Wednesday, September 7, 2022

Homily for the Twelfth Sunday of Matthew - Eternal Life (Metr. Hierotheos of Nafpaktos)

 

 Homily for the Twelfth Sunday of Matthew

Eternal Life

By Metropolitan Hierotheos of Nafpaktos and Agiou Vlasiou
 

A young man, as today's Gospel reading told us, approached Christ and asked him what he must do to obtain eternal life. Christ initially pointed out to him the observance of the commandments, which He Himself gave to Moses, and then urged him to sell his existing possessions and give the money he will collect to the poor and thus acquire treasures in heaven. This is because, as He said, it is very difficult for the rich to enter the Kingdom of God.

Reading this text carefully, one notices that eternal life is closely connected with heaven and the Kingdom of God. Eternal life is not simply the end of biological life and the life of the created world, heaven is not the atmosphere surrounding the earth or space, and the Kingdom of God is not some created reality, but life with God, the vision of and the participation in the Light of God. I have underlined in one of the previous sermons that the Kingdom of God is the glory of God, His Light, and this Light is called heaven. Participating in this Light is called eternal life, since there will be no end.

The Apostle Paul writes to the Christians of Corinth that if our earthly house, that is, our body, is destroyed, then we have a building from God, an eternal house not made by hands in the heavens (2 Cor. 5:1). The eternal house in the heavens is not made by hands, in other words, it has not been built by human hands, but it is the glory of God. This spiritual meaning can be seen in another passage of the Apostle Paul to Timothy, in which he writes that he endures all things for the sake of God's elect "so that they too may obtain salvation in Christ Jesus in eternal glory" (2 Tim. 2:10). In this passage, salvation in Christ is closely connected with eternal glory.

The Apostle Peter, the other Foremost Apostle, teaches the same. In his Second Catholic Epistle he exhorts Christians to show greater zeal and to make their calling and election certain, because then they will never sin. In this way they will be richly granted "entrance into the eternal kingdom of our Lord and Savior Jesus Christ" (2 Pet. 1:11).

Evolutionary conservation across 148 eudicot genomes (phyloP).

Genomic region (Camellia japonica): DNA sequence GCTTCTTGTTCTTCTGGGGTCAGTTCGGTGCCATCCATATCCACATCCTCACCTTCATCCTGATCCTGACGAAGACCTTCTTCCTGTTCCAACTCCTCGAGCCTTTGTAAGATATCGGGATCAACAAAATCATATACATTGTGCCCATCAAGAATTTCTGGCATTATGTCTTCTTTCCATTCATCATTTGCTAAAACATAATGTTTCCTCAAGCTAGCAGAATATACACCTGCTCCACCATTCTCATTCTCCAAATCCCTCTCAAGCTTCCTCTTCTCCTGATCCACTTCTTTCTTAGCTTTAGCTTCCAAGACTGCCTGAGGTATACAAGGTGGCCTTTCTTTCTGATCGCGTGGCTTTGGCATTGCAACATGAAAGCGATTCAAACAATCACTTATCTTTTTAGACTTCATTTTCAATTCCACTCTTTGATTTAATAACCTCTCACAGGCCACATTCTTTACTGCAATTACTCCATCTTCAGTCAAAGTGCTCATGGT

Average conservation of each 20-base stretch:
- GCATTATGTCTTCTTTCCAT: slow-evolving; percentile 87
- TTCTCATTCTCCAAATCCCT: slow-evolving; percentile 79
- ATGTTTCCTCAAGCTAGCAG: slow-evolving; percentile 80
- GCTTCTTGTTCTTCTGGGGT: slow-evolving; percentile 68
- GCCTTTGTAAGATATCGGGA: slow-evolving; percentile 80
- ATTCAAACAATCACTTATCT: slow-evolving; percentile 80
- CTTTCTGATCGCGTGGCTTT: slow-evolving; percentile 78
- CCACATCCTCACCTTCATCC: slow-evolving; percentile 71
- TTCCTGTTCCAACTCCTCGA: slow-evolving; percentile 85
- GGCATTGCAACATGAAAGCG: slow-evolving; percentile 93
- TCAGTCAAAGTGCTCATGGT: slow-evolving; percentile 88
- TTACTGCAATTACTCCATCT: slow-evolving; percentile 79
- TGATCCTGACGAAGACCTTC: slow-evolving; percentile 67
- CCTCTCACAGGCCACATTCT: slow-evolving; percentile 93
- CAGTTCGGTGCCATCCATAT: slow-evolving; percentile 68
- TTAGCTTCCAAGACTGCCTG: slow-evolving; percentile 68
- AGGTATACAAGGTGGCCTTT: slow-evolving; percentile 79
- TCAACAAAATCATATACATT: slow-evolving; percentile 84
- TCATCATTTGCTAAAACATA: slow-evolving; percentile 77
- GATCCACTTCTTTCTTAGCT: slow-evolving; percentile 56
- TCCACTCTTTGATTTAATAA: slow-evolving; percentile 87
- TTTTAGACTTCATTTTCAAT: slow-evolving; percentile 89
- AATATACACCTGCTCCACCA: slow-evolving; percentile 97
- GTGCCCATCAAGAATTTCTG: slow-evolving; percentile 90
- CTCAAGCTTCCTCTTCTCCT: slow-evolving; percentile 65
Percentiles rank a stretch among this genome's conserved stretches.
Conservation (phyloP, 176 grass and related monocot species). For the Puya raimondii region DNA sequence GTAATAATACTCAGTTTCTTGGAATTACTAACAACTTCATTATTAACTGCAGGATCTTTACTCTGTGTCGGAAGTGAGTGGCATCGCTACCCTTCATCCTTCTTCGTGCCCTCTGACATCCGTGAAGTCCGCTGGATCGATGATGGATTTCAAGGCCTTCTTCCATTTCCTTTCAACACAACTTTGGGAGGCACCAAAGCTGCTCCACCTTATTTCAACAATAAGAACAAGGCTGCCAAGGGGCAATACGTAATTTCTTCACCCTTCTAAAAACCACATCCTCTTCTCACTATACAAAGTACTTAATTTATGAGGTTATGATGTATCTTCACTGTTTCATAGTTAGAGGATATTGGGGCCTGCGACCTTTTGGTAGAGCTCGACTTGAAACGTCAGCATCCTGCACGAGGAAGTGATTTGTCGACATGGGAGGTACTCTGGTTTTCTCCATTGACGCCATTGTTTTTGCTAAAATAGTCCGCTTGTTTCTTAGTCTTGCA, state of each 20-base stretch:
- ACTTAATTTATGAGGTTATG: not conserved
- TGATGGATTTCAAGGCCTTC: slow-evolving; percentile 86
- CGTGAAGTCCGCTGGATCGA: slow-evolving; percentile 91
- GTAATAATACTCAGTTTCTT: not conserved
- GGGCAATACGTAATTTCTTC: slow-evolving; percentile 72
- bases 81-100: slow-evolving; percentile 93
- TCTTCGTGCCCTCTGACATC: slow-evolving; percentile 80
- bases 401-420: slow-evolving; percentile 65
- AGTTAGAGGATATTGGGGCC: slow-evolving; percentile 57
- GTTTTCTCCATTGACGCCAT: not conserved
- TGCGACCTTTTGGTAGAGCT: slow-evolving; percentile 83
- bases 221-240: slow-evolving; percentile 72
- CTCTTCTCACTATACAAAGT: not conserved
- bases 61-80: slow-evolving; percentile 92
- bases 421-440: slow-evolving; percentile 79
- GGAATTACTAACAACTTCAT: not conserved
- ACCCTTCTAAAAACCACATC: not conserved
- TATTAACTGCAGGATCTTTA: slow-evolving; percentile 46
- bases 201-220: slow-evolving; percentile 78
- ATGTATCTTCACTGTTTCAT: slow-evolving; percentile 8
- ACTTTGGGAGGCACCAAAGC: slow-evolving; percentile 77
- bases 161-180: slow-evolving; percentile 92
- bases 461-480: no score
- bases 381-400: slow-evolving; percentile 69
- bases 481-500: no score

Thus, eternal life, heaven, the Kingdom of God, eternal glory are identical concepts and basically identical realities. The rich young man asked Christ to show him the way to enter this life. But, unfortunately, he could not free himself from the shackles of wealth and in general the pull exerted by the present life with its charms and challenges. Thus, he refused to obey Christ and accept the way to inherit eternal goods.

This means that we too can have great goals, high expectations, great desires in order to fulfill the purpose for which we have been created, so that from the "in the image" we reach the "according to the likeness", but this is not enough, instead we must accept the ways that Christ indicates. We should free ourselves from dependence and enslavement to created things and above all to the passions. Creation is a gift from God, but at the same time it is also a deception of the devil. After all, the devil through creation, through the eating of the tree of the knowledge of good and evil, deceived the Forefathers and they lost the life of Paradise.

If we have such high desires that are natural, because they correspond to the purpose of our existence, we should apply the commandments of Christ, as taught by our Orthodox Church.

Source: Translated by John Sanidopoulos.
 
 
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